Sun to Support OOo Mac OS X Port

May 3rd, 2007 Benjamin Horst

Until now, the efforts to port to Mac OS X were entirely volunteer-driven projects, without any major corporate sponsorship or full-time developers, just interested and motivated programmers working in their free time.

NeoOffice and the Mac Porting Project have been working hard for years, but with official support from Sun just announced, there are now two full-time, paid developers dedicated to the project.

A lot of us Mac users have been waiting for this for a long time! And now Sun’s decided the time is right.

Philipp Lohmann, one of the two Sun developers, writes:

“Some may ask: Why is Sun joining the Mac porting project? If you look around at conferences and airport lounges, you will notice that more and more people are using Apple notebooks these days. Apple has a significant market share in the desktop space. We are supporting this port because of the interest and activity of the community wanting this port. The new invigorated effort in Mac/Aqua-porting (basically since CWS aquavcl01) is an obvious indicator. I think this is the right way to go to make OOo on Mac as good as or even better than the other ports. Add in the growing Mac community as a whole and suddenly from Sun’s point of view Mac has a higher value since our strategy is to be multi-platform capable.”

This is great news for everyone involved! It also lends support to my feeling that OpenOffice (and derivatives) will achieve majority market share on OS X someday soon.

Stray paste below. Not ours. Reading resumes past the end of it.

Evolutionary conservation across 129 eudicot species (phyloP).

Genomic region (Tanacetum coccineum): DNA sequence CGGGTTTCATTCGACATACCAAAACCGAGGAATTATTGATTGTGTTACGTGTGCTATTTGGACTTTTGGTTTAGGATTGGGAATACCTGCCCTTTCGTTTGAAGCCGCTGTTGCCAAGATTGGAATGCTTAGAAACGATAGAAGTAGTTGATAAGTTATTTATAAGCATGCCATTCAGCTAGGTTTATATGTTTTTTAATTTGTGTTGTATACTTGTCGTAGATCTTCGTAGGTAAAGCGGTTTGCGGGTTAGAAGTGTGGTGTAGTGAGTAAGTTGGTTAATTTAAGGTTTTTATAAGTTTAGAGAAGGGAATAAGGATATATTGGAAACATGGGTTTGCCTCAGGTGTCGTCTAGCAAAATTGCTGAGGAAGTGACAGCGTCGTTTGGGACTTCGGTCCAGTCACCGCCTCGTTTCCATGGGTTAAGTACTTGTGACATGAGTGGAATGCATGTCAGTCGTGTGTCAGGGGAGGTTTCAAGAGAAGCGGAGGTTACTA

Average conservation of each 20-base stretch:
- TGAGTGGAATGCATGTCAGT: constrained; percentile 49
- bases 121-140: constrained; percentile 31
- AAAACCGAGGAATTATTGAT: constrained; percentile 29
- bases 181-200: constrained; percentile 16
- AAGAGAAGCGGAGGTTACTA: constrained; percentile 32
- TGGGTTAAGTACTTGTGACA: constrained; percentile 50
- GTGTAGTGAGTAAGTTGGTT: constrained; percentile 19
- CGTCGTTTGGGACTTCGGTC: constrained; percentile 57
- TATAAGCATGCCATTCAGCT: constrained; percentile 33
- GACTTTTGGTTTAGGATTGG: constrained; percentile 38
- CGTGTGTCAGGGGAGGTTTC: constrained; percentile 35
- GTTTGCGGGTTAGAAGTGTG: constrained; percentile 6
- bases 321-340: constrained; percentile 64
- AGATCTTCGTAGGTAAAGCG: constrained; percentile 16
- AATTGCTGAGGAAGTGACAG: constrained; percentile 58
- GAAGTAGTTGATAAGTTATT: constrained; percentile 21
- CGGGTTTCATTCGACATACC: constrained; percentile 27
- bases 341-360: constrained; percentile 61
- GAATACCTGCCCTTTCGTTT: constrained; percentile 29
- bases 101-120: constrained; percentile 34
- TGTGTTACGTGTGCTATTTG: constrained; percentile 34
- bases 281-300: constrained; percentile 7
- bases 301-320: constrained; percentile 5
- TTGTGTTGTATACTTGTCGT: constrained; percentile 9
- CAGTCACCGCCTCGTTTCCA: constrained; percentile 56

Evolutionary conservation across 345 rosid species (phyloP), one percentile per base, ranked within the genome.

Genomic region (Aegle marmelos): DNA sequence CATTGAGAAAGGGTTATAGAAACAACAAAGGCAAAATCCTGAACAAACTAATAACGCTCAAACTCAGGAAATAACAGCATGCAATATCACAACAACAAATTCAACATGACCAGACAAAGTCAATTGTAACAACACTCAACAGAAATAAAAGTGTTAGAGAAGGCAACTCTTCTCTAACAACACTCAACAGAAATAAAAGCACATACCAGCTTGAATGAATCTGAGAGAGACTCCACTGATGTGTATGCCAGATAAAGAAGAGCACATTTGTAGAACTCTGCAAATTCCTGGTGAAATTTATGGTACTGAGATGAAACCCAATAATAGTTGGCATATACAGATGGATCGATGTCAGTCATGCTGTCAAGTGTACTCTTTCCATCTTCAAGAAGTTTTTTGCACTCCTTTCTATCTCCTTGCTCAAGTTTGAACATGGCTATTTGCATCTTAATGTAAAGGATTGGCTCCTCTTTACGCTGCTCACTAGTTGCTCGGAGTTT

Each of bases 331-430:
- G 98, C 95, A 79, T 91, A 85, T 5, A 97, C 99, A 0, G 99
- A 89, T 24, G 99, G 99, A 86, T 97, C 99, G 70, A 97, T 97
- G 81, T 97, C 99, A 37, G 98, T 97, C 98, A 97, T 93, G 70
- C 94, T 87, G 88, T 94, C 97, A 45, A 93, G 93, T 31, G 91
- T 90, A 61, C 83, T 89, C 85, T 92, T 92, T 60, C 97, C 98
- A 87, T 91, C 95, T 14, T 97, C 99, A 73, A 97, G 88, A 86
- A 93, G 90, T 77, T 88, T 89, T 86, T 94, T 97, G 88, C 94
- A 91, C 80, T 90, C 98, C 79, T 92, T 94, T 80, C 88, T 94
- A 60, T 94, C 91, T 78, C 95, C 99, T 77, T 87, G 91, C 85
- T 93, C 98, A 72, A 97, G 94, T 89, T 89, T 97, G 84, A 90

“Critical Thinking about Word and .doc”

May 3rd, 2007 Benjamin Horst

Kairosnews, an education blog, posts a critique of the use of the .doc format in education.

To summarize, forcing students to use a closed format and an expensive software program they don’t strictly need, is poor educational practice. Even more importantly, use of any word processor, regardless of the brand, is frequently unnecessary and restricts the creativity and future problem-solving (lateral thinking) ability of the students who are taught this unquestioning attitude.

“Many of us teach cultural analysis and critical thinking in our writing classes. Our first year readers are full of cultural commentary, and we use these texts to teach our students to question the status quo and understand more deeply the implications of the choices they make in this consumer culture.

“Do writing teachers do the same when they tell students to submit their documents as .doc files or tell them they need to buy Word from the campus store? Have teachers questioned the assumptions behind their personal use of MS Word?

“Writing teachers have an obligation to explore the assumptions regarding the one tool we can’t do without in the teaching of writing, the word processor. The following will explore some of the common reasons I believe people continue to use and promote MS Office and its file formats, and I will challenge some of the assumptions behind those reasons and the consequences.”

The author discusses and counters the two primary arguments used by educators who continue to rely on Microsoft Word. The “lemming”-like perception that you must use it because “everyone else does,” and their familiarity with its featureset and user interface are dispelled as weaker arguments against its disadvantages of high cost, forced upgrades, barriers to competitors, and the lack of innovation inherent to monopolies.